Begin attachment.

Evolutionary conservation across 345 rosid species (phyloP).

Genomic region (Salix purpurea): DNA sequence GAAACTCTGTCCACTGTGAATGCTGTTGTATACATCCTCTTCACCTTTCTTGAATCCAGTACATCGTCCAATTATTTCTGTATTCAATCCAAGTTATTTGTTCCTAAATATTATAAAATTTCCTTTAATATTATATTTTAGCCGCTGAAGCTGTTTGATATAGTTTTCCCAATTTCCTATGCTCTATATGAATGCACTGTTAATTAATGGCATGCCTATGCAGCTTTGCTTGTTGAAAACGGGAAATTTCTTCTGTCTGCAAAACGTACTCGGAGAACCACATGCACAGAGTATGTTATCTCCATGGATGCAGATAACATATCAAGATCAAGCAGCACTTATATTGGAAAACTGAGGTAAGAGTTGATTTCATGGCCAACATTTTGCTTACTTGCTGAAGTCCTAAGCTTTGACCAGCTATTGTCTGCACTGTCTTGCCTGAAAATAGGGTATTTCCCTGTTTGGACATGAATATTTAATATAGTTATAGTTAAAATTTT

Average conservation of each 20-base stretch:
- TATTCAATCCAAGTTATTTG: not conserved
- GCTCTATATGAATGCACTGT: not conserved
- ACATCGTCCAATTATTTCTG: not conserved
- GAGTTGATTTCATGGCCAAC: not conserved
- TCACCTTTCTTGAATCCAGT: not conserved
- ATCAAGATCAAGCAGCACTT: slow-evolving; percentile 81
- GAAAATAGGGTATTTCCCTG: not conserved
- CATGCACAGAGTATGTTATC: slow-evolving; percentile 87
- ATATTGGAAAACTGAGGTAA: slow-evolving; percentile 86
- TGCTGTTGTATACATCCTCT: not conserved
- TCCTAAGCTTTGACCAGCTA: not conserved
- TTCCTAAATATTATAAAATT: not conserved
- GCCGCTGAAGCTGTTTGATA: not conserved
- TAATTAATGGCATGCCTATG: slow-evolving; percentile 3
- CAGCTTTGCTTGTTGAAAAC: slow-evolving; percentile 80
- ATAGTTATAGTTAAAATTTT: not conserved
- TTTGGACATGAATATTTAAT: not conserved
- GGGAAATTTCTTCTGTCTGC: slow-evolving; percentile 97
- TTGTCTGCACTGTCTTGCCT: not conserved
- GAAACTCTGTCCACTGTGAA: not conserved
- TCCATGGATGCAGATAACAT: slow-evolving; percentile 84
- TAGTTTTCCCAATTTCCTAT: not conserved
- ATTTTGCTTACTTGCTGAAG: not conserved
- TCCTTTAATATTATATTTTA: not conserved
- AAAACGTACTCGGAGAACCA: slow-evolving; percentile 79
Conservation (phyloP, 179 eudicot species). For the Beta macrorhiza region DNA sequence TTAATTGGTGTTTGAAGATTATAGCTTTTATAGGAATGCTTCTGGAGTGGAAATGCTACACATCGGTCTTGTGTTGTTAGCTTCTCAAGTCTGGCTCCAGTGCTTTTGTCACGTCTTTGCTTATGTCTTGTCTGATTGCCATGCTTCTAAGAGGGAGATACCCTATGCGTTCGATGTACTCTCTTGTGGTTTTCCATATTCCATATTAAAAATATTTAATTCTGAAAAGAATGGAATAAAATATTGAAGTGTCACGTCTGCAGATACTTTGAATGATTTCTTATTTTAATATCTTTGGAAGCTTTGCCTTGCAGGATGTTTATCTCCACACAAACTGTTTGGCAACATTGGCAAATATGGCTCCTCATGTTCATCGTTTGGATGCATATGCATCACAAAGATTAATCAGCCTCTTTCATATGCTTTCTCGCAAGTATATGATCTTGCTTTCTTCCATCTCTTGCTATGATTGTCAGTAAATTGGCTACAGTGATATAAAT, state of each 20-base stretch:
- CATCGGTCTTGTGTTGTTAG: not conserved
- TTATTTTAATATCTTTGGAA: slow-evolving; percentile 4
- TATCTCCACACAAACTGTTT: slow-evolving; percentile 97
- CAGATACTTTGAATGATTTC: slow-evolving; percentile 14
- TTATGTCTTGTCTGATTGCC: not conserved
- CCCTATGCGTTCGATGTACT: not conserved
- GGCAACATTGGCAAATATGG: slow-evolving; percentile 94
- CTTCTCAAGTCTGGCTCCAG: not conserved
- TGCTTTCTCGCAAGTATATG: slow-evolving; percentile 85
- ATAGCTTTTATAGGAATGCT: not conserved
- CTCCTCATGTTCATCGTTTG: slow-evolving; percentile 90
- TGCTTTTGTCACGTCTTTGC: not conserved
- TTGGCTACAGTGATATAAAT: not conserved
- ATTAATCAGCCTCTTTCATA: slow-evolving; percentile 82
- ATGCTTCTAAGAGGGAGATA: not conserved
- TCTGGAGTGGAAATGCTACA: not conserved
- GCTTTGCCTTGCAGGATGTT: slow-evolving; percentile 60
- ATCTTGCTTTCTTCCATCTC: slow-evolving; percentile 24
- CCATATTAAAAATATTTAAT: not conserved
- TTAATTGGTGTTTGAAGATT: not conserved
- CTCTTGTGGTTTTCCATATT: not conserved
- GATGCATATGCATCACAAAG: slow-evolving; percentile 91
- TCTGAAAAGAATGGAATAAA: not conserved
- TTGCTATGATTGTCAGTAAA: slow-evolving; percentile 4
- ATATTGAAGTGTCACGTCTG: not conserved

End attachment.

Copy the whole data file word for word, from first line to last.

Evolutionary conservation across 345 rosid species (phyloP).

Genomic region (Salix purpurea): DNA sequence GAAACTCTGTCCACTGTGAATGCTGTTGTATACATCCTCTTCACCTTTCTTGAATCCAGTACATCGTCCAATTATTTCTGTATTCAATCCAAGTTATTTGTTCCTAAATATTATAAAATTTCCTTTAATATTATATTTTAGCCGCTGAAGCTGTTTGATATAGTTTTCCCAATTTCCTATGCTCTATATGAATGCACTGTTAATTAATGGCATGCCTATGCAGCTTTGCTTGTTGAAAACGGGAAATTTCTTCTGTCTGCAAAACGTACTCGGAGAACCACATGCACAGAGTATGTTATCTCCATGGATGCAGATAACATATCAAGATCAAGCAGCACTTATATTGGAAAACTGAGGTAAGAGTTGATTTCATGGCCAACATTTTGCTTACTTGCTGAAGTCCTAAGCTTTGACCAGCTATTGTCTGCACTGTCTTGCCTGAAAATAGGGTATTTCCCTGTTTGGACATGAATATTTAATATAGTTATAGTTAAAATTTT

Average conservation of each 20-base stretch:
- TATTCAATCCAAGTTATTTG: not conserved
- GCTCTATATGAATGCACTGT: not conserved
- ACATCGTCCAATTATTTCTG: not conserved
- GAGTTGATTTCATGGCCAAC: not conserved
- TCACCTTTCTTGAATCCAGT: not conserved
- ATCAAGATCAAGCAGCACTT: slow-evolving; percentile 81
- GAAAATAGGGTATTTCCCTG: not conserved
- CATGCACAGAGTATGTTATC: slow-evolving; percentile 87
- ATATTGGAAAACTGAGGTAA: slow-evolving; percentile 86
- TGCTGTTGTATACATCCTCT: not conserved
- TCCTAAGCTTTGACCAGCTA: not conserved
- TTCCTAAATATTATAAAATT: not conserved
- GCCGCTGAAGCTGTTTGATA: not conserved
- TAATTAATGGCATGCCTATG: slow-evolving; percentile 3
- CAGCTTTGCTTGTTGAAAAC: slow-evolving; percentile 80
- ATAGTTATAGTTAAAATTTT: not conserved
- TTTGGACATGAATATTTAAT: not conserved
- GGGAAATTTCTTCTGTCTGC: slow-evolving; percentile 97
- TTGTCTGCACTGTCTTGCCT: not conserved
- GAAACTCTGTCCACTGTGAA: not conserved
- TCCATGGATGCAGATAACAT: slow-evolving; percentile 84
- TAGTTTTCCCAATTTCCTAT: not conserved
- ATTTTGCTTACTTGCTGAAG: not conserved
- TCCTTTAATATTATATTTTA: not conserved
- AAAACGTACTCGGAGAACCA: slow-evolving; percentile 79
Conservation (phyloP, 179 eudicot species). For the Beta macrorhiza region DNA sequence TTAATTGGTGTTTGAAGATTATAGCTTTTATAGGAATGCTTCTGGAGTGGAAATGCTACACATCGGTCTTGTGTTGTTAGCTTCTCAAGTCTGGCTCCAGTGCTTTTGTCACGTCTTTGCTTATGTCTTGTCTGATTGCCATGCTTCTAAGAGGGAGATACCCTATGCGTTCGATGTACTCTCTTGTGGTTTTCCATATTCCATATTAAAAATATTTAATTCTGAAAAGAATGGAATAAAATATTGAAGTGTCACGTCTGCAGATACTTTGAATGATTTCTTATTTTAATATCTTTGGAAGCTTTGCCTTGCAGGATGTTTATCTCCACACAAACTGTTTGGCAACATTGGCAAATATGGCTCCTCATGTTCATCGTTTGGATGCATATGCATCACAAAGATTAATCAGCCTCTTTCATATGCTTTCTCGCAAGTATATGATCTTGCTTTCTTCCATCTCTTGCTATGATTGTCAGTAAATTGGCTACAGTGATATAAAT, state of each 20-base stretch:
- CATCGGTCTTGTGTTGTTAG: not conserved
- TTATTTTAATATCTTTGGAA: slow-evolving; percentile 4
- TATCTCCACACAAACTGTTT: slow-evolving; percentile 97
- CAGATACTTTGAATGATTTC: slow-evolving; percentile 14
- TTATGTCTTGTCTGATTGCC: not conserved
- CCCTATGCGTTCGATGTACT: not conserved
- GGCAACATTGGCAAATATGG: slow-evolving; percentile 94
- CTTCTCAAGTCTGGCTCCAG: not conserved
- TGCTTTCTCGCAAGTATATG: slow-evolving; percentile 85
- ATAGCTTTTATAGGAATGCT: not conserved
- CTCCTCATGTTCATCGTTTG: slow-evolving; percentile 90
- TGCTTTTGTCACGTCTTTGC: not conserved
- TTGGCTACAGTGATATAAAT: not conserved
- ATTAATCAGCCTCTTTCATA: slow-evolving; percentile 82
- ATGCTTCTAAGAGGGAGATA: not conserved
- TCTGGAGTGGAAATGCTACA: not conserved
- GCTTTGCCTTGCAGGATGTT: slow-evolving; percentile 60
- ATCTTGCTTTCTTCCATCTC: slow-evolving; percentile 24
- CCATATTAAAAATATTTAAT: not conserved
- TTAATTGGTGTTTGAAGATT: not conserved
- CTCTTGTGGTTTTCCATATT: not conserved
- GATGCATATGCATCACAAAG: slow-evolving; percentile 91
- TCTGAAAAGAATGGAATAAA: not conserved
- TTGCTATGATTGTCAGTAAA: slow-evolving; percentile 4
- ATATTGAAGTGTCACGTCTG: not conserved